The Language Worldview Formation Through Learning Several Foreign Languages


This article studies the issue of intercultural communication in a multicultural world. The main research questions are the role of multilingualism as an important mechanism for resolving intercultural conflicts in the context of identity problems, overcoming intercultural barriers, cultural gaps, the need to increase the cultural level and linguistic tolerance. Multilingualism presents a means of creating variants of the potential personal identity in the context of transculture. It is analyzed the lingua didactic aspect of the language worldview formation of the students at school and university that study the second and the third foreign languages. Multilingualism is a complex psycholinguistic phenomenon. It is considered in close connection with the concepts of linguistic consciousness, linguistic personality, since language is a way of thinking and a means of communication, and represents a worldview of an ethnos and linguistic personality. It is concluded that a linguistic personality who speaks several languages is a phenomenon characterized by the interaction in the linguistic consciousness of a person of sociolinguistic forms and norms of different cultural and socio-political characteristics. These are the linguistic categories of the native language, learned naturally and the categories from foreign languages, learned a second time. The possibility of forming a foreign-languages worldview determines the advisability of studying native and foreign languages in close connection with culture. The obtained results determine that students combine in their linguistic consciousness several language worldviews, which they possess approximately equally.

Keywords: Foreign language teachingintercultural communicationlanguage worldviewplurilingualism


The competency-based approach in education makes rather high demands in the field of foreign language teaching at all its stages. At the same time, it leads to the identification of criteria in assessing the quality of linguistic education. The development of intercultural competence is the essential characteristics that determine the portrait of a graduate of a school or university. By this term, we understand the need to recognize and respect the national specifics of foreign language culture, the possession of ethical and moral norms of behaviour accepted in international society, the ability to overcome the influence of national stereotypes and carry out intercultural dialogue in general and professional areas of communication, following the norms of lexical equivalence, grammar, syntactic and stylistic rules of a foreign language.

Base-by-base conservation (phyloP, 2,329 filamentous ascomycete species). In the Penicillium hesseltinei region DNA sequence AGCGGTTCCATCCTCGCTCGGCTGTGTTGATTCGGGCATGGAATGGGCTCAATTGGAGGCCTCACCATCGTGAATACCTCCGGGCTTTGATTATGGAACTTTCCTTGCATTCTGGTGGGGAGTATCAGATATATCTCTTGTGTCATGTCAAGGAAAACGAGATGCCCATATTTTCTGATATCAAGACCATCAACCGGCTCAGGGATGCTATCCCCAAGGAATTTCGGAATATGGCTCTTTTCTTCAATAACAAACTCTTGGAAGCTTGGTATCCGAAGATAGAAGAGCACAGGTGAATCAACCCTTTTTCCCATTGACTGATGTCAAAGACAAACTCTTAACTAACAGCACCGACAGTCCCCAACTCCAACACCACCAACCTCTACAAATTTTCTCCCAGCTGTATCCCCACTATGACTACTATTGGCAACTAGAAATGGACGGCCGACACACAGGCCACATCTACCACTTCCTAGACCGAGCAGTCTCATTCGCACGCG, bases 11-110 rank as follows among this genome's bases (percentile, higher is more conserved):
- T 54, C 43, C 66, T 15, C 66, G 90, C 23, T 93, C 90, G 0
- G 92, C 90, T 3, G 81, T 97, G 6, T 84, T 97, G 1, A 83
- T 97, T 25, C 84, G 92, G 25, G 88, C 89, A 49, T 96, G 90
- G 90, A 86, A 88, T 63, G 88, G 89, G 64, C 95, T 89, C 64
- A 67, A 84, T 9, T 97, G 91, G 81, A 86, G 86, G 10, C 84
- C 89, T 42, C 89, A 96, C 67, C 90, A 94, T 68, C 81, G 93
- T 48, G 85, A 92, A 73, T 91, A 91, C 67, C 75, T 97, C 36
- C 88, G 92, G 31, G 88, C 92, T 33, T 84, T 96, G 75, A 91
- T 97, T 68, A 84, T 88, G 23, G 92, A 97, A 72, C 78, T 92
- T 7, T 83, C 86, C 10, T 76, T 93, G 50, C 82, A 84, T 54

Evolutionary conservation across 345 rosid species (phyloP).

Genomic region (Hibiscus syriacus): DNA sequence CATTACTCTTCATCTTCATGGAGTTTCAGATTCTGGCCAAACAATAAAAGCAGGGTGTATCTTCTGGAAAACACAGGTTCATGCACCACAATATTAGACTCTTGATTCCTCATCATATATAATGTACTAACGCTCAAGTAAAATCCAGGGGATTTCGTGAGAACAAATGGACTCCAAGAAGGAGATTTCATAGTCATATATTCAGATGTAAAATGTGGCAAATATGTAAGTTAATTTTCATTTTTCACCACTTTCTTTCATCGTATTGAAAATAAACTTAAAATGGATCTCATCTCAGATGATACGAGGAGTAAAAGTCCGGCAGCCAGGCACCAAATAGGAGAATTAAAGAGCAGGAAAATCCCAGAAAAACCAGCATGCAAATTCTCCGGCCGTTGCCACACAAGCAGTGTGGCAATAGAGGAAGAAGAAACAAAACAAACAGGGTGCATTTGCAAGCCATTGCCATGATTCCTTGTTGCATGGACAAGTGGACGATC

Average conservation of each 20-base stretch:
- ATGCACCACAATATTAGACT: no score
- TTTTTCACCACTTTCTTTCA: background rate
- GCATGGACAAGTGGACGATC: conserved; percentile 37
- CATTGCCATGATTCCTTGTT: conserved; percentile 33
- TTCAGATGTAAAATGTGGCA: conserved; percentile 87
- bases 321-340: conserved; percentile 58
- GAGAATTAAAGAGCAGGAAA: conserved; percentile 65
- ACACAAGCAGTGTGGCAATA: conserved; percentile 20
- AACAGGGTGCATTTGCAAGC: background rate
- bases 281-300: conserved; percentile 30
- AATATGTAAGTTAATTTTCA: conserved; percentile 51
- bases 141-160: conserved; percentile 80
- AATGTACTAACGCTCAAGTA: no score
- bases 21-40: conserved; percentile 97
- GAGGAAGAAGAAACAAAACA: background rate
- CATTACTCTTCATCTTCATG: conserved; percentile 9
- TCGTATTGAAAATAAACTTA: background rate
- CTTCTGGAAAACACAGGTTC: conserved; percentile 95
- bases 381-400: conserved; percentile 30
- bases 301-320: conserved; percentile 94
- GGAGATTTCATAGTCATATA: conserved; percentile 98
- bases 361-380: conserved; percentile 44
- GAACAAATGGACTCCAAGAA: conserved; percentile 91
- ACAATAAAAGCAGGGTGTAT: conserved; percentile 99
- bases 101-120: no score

The comprehension of these criteria leads to the understanding that mastering such competencies is impossible without the formation of a foreign language worldview in students' consciousness. The gradual mastering of a foreign language worldview turns out to be a necessary part of the formation of secondary school students and university students.

On the one hand, language is a unique attribute of an ethnos; on the other hand, it simultaneously realizes its primary uniting social function. It is evident that the world is heterogeneous and political, economic and cultural processes in different countries proceed unevenly, national languages are the main fastening link for the human communities formation in the space of diverse sociocultural realities.

Language is a unique phenomenon: it ensures the existence of society, but cannot function without it. The language's multifunctionality becomes a condition of its uniqueness: it realizes a communicative, thought-forming function, acts as a cognitive function, provides the accumulation of knowledge about the world and the translation of this knowledge in time and space, and also determines the dominants of a particular linguistic culture (Krasnykh, 2002), reflecting the entire cultural memory of an ethnic group.